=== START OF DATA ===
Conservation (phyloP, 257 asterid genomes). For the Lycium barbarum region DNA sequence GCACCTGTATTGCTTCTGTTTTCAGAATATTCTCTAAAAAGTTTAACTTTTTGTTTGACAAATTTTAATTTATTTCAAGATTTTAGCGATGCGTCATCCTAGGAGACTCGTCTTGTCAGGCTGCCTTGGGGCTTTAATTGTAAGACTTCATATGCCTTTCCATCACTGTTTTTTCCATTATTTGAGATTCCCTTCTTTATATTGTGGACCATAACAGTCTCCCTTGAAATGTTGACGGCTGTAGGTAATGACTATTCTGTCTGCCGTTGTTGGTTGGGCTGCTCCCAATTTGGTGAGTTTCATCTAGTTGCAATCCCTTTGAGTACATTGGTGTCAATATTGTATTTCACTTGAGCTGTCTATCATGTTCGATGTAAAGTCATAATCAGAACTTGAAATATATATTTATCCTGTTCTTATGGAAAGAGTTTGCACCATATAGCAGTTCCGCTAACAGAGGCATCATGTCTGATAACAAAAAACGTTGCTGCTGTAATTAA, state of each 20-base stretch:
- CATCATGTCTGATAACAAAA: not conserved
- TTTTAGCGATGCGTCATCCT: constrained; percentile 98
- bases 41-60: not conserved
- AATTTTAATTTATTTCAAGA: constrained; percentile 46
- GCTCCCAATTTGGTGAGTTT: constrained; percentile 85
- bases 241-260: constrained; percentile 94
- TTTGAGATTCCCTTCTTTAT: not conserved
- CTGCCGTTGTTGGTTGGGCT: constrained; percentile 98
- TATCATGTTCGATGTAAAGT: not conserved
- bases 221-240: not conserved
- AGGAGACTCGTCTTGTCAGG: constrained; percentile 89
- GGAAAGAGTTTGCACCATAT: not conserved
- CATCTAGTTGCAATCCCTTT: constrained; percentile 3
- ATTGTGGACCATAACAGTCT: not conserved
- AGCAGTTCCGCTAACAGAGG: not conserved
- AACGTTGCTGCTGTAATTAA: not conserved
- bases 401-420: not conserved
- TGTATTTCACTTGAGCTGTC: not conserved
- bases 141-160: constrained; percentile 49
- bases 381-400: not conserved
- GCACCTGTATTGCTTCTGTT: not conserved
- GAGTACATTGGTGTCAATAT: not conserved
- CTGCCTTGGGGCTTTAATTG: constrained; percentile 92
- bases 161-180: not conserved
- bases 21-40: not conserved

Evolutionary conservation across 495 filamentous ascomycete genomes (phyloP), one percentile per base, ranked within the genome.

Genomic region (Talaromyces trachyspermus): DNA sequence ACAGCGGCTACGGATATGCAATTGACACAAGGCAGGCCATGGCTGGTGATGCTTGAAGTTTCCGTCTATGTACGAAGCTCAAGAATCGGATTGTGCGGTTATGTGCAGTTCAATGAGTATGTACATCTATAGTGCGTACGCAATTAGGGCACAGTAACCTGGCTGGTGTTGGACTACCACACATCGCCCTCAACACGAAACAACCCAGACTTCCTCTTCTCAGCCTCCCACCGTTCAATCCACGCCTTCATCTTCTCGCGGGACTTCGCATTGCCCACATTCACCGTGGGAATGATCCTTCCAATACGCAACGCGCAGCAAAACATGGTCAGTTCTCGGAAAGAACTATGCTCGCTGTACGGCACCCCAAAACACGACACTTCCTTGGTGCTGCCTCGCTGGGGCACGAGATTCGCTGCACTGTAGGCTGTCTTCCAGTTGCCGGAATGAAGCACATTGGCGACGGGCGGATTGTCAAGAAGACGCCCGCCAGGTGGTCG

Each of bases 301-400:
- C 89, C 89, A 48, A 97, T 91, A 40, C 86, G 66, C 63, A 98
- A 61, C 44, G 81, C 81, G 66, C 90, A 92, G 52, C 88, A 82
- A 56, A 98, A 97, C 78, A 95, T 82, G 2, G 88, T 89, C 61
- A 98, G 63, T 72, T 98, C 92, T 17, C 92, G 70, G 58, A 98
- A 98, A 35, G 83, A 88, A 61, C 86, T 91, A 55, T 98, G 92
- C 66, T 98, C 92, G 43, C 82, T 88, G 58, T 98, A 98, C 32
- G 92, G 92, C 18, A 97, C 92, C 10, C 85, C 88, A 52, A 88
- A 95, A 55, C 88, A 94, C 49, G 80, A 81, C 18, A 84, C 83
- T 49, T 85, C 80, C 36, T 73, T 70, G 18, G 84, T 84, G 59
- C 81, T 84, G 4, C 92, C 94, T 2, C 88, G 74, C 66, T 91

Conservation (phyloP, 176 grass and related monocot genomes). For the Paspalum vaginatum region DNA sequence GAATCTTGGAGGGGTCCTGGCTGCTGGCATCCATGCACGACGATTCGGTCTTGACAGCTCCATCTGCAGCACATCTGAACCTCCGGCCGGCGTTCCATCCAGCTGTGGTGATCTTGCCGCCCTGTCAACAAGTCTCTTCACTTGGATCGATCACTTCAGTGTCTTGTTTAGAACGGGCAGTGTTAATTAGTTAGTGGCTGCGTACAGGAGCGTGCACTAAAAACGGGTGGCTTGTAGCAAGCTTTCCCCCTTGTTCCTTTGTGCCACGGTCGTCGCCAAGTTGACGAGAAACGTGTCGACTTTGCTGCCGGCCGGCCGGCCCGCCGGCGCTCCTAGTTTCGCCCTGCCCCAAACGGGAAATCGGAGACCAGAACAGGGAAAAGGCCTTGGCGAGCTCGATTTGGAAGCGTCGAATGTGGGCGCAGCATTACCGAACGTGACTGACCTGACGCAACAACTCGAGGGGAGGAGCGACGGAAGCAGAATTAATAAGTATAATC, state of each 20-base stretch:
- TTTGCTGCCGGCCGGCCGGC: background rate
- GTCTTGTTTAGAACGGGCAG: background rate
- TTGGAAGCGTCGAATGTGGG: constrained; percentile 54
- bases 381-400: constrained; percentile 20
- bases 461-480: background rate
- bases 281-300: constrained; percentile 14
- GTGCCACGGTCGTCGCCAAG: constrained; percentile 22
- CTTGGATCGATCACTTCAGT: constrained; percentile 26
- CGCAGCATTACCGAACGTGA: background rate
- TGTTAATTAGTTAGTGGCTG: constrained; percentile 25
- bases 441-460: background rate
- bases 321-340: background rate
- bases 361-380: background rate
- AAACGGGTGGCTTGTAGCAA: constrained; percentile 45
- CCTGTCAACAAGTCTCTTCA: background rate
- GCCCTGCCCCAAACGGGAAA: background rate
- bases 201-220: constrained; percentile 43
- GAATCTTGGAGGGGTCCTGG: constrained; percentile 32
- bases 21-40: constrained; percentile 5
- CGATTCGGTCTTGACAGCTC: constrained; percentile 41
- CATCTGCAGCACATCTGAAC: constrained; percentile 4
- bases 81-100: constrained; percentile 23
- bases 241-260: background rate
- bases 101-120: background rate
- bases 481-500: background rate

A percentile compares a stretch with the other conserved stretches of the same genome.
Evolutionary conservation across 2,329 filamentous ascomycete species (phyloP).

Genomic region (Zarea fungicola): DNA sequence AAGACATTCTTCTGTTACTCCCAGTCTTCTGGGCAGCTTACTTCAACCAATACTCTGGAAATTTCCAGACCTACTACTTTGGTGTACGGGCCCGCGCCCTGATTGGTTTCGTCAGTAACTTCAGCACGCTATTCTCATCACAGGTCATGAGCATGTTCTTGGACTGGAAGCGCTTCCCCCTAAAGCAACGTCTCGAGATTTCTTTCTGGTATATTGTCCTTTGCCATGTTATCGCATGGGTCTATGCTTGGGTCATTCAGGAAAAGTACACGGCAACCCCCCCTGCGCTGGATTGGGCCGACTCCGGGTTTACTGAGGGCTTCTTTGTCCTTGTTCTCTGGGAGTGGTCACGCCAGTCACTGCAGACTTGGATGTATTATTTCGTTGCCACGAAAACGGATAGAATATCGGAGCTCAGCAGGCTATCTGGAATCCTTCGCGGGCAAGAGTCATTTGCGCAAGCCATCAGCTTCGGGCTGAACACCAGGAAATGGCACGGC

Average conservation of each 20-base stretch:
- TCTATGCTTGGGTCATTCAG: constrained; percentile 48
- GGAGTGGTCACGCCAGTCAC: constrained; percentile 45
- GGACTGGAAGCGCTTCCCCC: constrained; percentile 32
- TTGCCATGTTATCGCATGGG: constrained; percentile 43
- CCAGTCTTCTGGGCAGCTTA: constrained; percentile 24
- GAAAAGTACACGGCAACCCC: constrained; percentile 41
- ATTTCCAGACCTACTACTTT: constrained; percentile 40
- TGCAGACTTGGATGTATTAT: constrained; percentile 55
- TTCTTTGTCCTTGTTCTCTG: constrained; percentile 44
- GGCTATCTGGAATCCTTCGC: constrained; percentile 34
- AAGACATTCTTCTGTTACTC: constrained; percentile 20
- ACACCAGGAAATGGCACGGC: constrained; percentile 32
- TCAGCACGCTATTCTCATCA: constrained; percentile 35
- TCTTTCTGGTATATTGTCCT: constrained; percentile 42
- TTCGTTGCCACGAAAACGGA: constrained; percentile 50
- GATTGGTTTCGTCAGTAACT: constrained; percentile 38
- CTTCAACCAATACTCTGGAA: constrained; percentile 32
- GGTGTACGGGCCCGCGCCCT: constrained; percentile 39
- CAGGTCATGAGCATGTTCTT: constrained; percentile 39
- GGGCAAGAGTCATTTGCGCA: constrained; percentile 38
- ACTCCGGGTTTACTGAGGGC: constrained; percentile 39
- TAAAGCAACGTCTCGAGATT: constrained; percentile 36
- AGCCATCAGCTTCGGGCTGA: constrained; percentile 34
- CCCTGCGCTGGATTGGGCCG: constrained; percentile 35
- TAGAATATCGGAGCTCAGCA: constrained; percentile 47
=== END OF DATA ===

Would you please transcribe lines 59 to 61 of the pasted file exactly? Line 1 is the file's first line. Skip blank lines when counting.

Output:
- bases 21-40: constrained; percentile 5
- CGATTCGGTCTTGACAGCTC: constrained; percentile 41
- CATCTGCAGCACATCTGAAC: constrained; percentile 4